March 5, 2024

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Programmatically Manage IIS

So, in order to create a Deploy and Environment Application, an IIS management know-how was required. For example, the version of IIS in a query could not easily be found, and whenever it was mentioned, it required a Registry or file query, which is not helpful when managing IIS remotely. It represents the IIS Service It is the entry point for the IIS management system

This article is about managing IIS programmatically. It provides a class library that represents the tree hierarchy used by IIS for its every aspect. The project is accompanied by a Windows Forms applications that is used to pinpoint and extract any data required.


For the company I work, we have several applications of which two are N-Tier, requiring a Smart Client, an application server, and single or more databases. The deployment of our product to an existing client is difficult, and requires database schema upgrade and website restart. Additionally, creating a new environment needs to be parameterized. So, in order to create a Deploy and Environment Application, an IIS management know-how was required.

After searching online, I found some methods, but none that could give an object oriented approach to the problem. Also, there are few knowledge base articles, especially from Microsoft, about this stuff. For example, the version of IIS in a query could not easily be found, and whenever it was mentioned, it required a Registry or file query, which is not helpful when managing IIS remotely.

Explaining the library

The class library is DirectoryManager. It was named like that because having dealt with Active Directory in the past, I came to realize that IIS is a single aspect of the same stuff with different data.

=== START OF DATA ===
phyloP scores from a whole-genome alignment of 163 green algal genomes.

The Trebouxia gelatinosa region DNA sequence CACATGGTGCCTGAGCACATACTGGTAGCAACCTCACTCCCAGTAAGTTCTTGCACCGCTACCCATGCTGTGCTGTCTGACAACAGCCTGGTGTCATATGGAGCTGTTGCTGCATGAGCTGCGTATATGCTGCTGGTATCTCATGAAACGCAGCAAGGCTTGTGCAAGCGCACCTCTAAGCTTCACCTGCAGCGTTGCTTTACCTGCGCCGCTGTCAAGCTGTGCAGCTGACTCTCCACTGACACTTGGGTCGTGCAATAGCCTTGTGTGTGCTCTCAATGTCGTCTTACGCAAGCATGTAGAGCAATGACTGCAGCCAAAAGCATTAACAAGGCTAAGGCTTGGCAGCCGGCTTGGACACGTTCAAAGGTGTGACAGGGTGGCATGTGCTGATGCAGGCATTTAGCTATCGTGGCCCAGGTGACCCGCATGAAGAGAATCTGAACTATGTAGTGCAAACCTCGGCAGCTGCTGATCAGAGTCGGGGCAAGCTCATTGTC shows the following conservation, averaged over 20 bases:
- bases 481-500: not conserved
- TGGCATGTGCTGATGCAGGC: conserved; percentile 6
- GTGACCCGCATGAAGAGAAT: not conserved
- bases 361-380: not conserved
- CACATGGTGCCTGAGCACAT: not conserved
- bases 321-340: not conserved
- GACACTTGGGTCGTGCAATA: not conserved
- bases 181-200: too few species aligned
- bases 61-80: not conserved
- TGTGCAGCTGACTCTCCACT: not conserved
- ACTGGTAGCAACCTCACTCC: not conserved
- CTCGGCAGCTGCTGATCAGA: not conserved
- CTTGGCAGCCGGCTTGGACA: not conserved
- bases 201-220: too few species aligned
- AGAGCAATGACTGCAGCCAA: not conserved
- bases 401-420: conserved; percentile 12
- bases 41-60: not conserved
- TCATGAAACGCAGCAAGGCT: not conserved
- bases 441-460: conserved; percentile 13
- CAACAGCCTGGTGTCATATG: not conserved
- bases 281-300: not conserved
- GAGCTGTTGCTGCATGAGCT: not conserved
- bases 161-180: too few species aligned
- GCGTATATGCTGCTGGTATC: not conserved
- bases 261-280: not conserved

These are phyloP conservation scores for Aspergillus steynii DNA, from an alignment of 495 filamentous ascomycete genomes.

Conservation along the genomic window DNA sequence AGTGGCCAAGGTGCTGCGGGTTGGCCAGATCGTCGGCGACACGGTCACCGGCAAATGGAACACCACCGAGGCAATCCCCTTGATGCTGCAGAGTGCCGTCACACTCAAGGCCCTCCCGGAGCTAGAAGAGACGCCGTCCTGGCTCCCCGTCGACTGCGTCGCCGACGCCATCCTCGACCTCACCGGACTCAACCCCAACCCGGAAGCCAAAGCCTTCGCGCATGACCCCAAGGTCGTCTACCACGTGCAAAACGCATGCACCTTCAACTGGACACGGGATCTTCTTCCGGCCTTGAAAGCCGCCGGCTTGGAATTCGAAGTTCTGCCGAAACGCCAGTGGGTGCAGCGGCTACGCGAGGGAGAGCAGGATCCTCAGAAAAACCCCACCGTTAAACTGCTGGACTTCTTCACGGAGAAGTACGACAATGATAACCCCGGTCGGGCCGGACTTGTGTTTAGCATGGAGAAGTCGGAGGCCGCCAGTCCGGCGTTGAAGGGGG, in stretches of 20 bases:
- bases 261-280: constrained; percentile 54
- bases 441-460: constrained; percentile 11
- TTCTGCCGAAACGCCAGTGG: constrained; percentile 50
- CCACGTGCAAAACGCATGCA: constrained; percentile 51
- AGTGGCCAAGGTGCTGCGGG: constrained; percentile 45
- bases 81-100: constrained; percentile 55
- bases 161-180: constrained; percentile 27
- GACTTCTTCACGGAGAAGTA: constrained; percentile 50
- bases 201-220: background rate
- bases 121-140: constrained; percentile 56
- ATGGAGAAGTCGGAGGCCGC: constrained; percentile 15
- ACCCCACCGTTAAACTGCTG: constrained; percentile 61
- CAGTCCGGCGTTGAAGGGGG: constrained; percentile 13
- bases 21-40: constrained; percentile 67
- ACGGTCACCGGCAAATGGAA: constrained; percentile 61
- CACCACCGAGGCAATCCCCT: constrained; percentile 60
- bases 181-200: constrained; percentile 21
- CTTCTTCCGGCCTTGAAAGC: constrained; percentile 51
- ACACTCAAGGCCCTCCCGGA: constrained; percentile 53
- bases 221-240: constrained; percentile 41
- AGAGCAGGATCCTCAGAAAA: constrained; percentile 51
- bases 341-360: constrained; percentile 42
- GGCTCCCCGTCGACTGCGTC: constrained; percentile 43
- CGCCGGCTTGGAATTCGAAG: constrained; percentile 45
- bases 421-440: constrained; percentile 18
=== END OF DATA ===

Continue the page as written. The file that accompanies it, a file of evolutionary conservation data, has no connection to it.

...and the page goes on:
The understanding of the libray requires very good understanding of System.DirectoryServices. The entry point for each node in the IIS hierarchy is the base class Base.BaseEntry, which is a wrapper for a DirectoryEntry and provides an additional functionality. The most important is a wrapper to the Properties collection found in the directory entry. Some additional methods are provided like commit changes. In any case, the instance of the DirectoryEntry and its children are exported via the SourceEntry and Children properties, respectively.

The properties are represented with the classes PropertyValue and PropertyValues. The primary reason is that the property value system of directory entry required a constant knowledge of the type of data and casting, making the code difficult to support and understand.

Sarafian.Framework.General.DirectoryManager.IIS contains the classes that represent the IIS hierarchy, at least whatever was required for me. Every node of this hierarchy finds its corresponding sub-nodes, but also knows about its parent. Everything is typed, and if anything is missing, it can easily be added. In many cases, special care has been taken for version incompatibilities between versions 6 and 7 that have been tested. Every class node provides its member functions that add a subnode. For instance, the Service class which represents the IIS service provides functionality to add and query websites. The WebSite class provides functionality to start, stop, restart, and of course, check the status.

Here is what every class represents in the hierarchy.